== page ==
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Entertainment, Grocery Sectors Expand in Greater Boston Retail Market

The greater Boston retail market experienced a substantial rise in the vacancy rate to 9.5 percent through June 2018, reflecting an 11.3 percent increase in unoccupied space, compared to a level of 8.6 percent in 2017.

At the same time, total inventory ended the year at 196 million square feet, a gain of 1 percent, nearly the same square footage as the increase in vacant space. This resulted in a nominal negative absorption rate of only 21,900 square feet.

A considerable number of large format store closings and chain liquidations were responsible for the disappointing outcome, which could have been even worse without a significant number of retail conversions to non-retail space cushioning the impact.

Robert Sheehan, Vice President, KeyPoint Partners

The retailer gaining the most retail space in the region was Wegmans, adding a two-level store at Natick Mall and a second unit at the redeveloped Meadow Glen in Medford. In second place was 7-Eleven, completing its brand conversion from Tedeschi Food Shops, which it acquired in 2015. Market Basket rounded out the top three, adding new stores in Lynn and Fall River. By number of new units, 7-Eleven added 68, the most of any retailer. Metro PCS was a distant second, adding 16 stores while another wireless provider, T-Mobile, increased its count by 14 locations.

Toys ‘R’ Us, the once formidable toy store operator, tops all retailers for largest space reduction. Sears closings in Burlington, Dedham, and Taunton placed it firmly in second place. Tedeschi Food Shops follows in third.

Tedeschi Food Shops also led all retailers with the loss of all its 107 remaining stores, most of which are now 7-Eleven. Payless ShoeSource trailed with 18 store closings followed closely by Subway, dropping 17 units.

The region has experienced further fallout in recent months. Rite Aid, Mattress Firm, Papa Gino’s, and D’Angelo sandwich shops combined to close 81 stores and 341,100 square feet of retail space since June. Additionally, Sears closed a 224,000 square foot store in Peabody at Northshore Mall.

While there are obvious reasons for the spike in vacancy this year, it doesn’t explain the fact that brick-and-mortar retailers and landlords remain under pressure from the continued onslaught of e-commerce.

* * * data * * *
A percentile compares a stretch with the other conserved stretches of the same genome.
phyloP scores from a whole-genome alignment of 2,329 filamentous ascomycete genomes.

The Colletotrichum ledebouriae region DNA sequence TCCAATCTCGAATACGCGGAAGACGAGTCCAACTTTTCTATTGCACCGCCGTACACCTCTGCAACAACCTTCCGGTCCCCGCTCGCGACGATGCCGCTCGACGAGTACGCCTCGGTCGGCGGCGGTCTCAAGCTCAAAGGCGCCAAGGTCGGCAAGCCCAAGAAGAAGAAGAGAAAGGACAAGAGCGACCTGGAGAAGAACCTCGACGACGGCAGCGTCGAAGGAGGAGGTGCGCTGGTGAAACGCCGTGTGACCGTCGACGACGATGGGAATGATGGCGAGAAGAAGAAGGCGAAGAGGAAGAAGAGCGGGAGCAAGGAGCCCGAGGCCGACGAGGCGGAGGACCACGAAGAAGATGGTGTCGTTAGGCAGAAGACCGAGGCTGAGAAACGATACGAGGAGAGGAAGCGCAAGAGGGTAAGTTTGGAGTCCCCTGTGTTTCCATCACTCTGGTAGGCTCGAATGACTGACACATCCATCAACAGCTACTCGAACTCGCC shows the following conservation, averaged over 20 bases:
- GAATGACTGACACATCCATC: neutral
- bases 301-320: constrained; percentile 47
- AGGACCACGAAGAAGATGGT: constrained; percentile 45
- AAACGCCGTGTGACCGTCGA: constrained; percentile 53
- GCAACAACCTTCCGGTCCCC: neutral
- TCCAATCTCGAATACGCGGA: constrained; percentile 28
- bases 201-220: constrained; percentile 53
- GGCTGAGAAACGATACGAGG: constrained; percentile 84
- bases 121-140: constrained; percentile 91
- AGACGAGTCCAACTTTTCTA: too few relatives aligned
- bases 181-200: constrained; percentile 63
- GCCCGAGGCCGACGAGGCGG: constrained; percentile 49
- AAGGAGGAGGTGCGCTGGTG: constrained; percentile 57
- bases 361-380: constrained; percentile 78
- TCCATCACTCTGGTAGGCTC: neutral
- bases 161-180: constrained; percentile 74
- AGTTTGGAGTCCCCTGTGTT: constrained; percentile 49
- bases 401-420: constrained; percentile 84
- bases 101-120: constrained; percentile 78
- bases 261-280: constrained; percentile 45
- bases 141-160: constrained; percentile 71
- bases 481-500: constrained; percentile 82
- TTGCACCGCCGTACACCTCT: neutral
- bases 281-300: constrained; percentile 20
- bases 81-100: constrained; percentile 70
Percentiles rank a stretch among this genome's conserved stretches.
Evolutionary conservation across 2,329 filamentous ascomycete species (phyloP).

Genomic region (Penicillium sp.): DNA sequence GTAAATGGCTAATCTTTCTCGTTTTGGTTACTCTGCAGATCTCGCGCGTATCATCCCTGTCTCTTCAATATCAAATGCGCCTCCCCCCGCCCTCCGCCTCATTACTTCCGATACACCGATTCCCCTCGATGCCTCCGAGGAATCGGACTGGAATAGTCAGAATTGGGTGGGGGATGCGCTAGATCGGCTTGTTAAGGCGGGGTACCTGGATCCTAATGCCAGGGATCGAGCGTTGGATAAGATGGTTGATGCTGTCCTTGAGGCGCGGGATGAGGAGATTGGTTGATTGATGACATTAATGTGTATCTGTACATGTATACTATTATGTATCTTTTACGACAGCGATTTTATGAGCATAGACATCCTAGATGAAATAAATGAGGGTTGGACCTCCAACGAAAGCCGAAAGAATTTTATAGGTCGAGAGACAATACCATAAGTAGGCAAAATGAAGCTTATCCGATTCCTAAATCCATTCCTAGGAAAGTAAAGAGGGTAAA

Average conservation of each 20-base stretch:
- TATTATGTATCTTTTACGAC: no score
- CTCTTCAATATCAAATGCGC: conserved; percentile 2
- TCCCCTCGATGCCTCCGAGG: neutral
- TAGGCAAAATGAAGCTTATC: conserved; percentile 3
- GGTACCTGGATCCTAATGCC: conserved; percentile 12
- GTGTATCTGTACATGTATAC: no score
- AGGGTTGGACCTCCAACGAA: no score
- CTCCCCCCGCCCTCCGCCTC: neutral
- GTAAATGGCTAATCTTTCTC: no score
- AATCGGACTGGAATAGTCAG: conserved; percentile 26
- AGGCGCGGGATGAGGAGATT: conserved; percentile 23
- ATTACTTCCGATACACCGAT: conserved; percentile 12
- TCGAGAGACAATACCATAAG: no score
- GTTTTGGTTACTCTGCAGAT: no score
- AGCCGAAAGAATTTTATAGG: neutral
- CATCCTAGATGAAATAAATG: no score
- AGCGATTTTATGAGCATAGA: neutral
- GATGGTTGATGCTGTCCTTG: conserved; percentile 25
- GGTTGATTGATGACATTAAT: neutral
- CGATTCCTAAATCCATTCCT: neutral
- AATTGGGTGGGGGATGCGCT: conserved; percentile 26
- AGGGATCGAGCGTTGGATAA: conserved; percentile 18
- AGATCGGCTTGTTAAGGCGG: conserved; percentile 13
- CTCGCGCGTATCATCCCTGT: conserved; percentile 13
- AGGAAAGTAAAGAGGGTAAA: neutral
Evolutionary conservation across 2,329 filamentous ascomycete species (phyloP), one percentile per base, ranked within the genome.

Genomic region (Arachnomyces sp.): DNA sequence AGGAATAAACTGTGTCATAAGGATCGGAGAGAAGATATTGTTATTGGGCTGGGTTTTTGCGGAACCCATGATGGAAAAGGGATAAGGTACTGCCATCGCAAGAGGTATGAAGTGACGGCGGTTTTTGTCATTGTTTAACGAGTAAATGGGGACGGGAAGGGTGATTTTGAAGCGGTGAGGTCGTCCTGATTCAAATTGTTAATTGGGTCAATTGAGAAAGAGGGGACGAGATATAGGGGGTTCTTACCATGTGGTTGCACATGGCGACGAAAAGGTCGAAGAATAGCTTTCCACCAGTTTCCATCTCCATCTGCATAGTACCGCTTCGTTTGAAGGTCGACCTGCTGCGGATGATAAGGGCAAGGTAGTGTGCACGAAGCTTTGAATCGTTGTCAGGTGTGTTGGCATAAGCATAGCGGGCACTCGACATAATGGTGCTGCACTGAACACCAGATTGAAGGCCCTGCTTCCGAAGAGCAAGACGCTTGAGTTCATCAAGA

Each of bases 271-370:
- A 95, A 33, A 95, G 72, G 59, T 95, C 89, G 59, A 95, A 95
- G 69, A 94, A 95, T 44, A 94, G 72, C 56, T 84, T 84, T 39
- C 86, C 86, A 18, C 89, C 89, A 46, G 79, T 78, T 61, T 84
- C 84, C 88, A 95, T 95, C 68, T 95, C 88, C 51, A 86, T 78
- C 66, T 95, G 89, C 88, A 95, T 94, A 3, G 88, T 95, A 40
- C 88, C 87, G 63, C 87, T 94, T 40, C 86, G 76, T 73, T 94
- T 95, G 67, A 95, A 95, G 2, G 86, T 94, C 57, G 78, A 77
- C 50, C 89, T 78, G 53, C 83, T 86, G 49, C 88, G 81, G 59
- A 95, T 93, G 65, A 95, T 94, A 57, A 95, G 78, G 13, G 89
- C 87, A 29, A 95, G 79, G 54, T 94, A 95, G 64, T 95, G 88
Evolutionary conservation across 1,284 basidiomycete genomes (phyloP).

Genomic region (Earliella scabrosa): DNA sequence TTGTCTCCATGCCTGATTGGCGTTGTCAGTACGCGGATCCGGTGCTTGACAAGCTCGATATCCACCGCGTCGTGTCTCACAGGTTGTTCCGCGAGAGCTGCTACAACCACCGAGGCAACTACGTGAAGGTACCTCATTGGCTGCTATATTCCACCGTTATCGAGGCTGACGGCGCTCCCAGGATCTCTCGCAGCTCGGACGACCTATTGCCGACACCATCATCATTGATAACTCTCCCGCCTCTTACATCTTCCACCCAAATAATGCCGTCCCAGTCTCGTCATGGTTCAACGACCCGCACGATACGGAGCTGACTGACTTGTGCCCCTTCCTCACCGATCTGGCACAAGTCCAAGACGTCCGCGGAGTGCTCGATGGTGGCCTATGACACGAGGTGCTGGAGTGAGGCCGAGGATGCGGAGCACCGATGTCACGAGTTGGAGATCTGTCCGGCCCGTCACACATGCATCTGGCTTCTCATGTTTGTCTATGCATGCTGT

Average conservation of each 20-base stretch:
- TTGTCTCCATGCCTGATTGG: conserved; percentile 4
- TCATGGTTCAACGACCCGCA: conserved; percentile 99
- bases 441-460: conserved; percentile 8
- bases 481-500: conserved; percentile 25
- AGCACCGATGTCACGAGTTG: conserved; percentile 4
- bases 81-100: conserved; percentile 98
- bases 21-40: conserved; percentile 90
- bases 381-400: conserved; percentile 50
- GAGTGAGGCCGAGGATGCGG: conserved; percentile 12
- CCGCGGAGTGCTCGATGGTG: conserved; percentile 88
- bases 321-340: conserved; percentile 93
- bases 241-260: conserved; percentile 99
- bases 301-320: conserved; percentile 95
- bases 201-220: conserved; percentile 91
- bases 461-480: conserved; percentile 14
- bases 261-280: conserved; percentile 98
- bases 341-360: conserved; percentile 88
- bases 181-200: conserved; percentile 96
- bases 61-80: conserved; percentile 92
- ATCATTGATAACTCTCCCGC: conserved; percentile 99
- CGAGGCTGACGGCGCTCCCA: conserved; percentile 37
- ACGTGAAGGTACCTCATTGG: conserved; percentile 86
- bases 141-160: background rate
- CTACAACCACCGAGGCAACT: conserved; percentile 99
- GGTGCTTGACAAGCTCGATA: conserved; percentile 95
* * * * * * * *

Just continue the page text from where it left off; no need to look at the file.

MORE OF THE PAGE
At the same time, developers made significant investments in new retail space during the year, nearly offsetting the increased vacancy. Several significant projects in the region including Southcoast Marketplace in Fall River, Lakeway Commons in Shrewsbury, Meadow Walk in Sudbury, Wegmans at Natick Mall and Life Time Athletic in Burlington all opened this year. As noted, the Boston Seaport development also contributed considerably to the regional inventory with King’s, LL Bean, ShowPlace ICON Theatre and Tuscan Kitchen, among others.

With its Amazon-proof characteristics, entertainment is becoming a go-to category for new development or vacancy replacement. In addition to Kings and ShowPlace ICON Theatre, O’Neil Cinemas and Picture Show opened new movie theaters in the region, while Lucky Strike opened a new bowling facility. Altitude Trampoline Park opened two locations, one of which is a part of the new Apex Entertainment complex in Marlborough, offering a multitude of entertainment tenants.

As difficult as it is to find replacements for vacant mall space, enclosed regional shopping centers are seeing demand for new escape rooms, virtual reality concepts and arcades, among other entertainment venues. Significant growth is also occurring among health, fitness and medical facilities.

This region continues to experience significant new development and store openings, which reinforces the fact that a “retail apocalypse” has been greatly exaggerated. However, Eastern Massachusetts will continue to see a brick-and-mortar fallout from the strengthening shift toward online shopping. Many sophisticated retailers are forgoing physical growth in order to enhance their online shopping experience and compete more effectively with Amazon.

Shopping center developers also need to adjust to the digital world and it appears that the type of new projects in 2018 are a reflection that caution signs have not gone unheeded.

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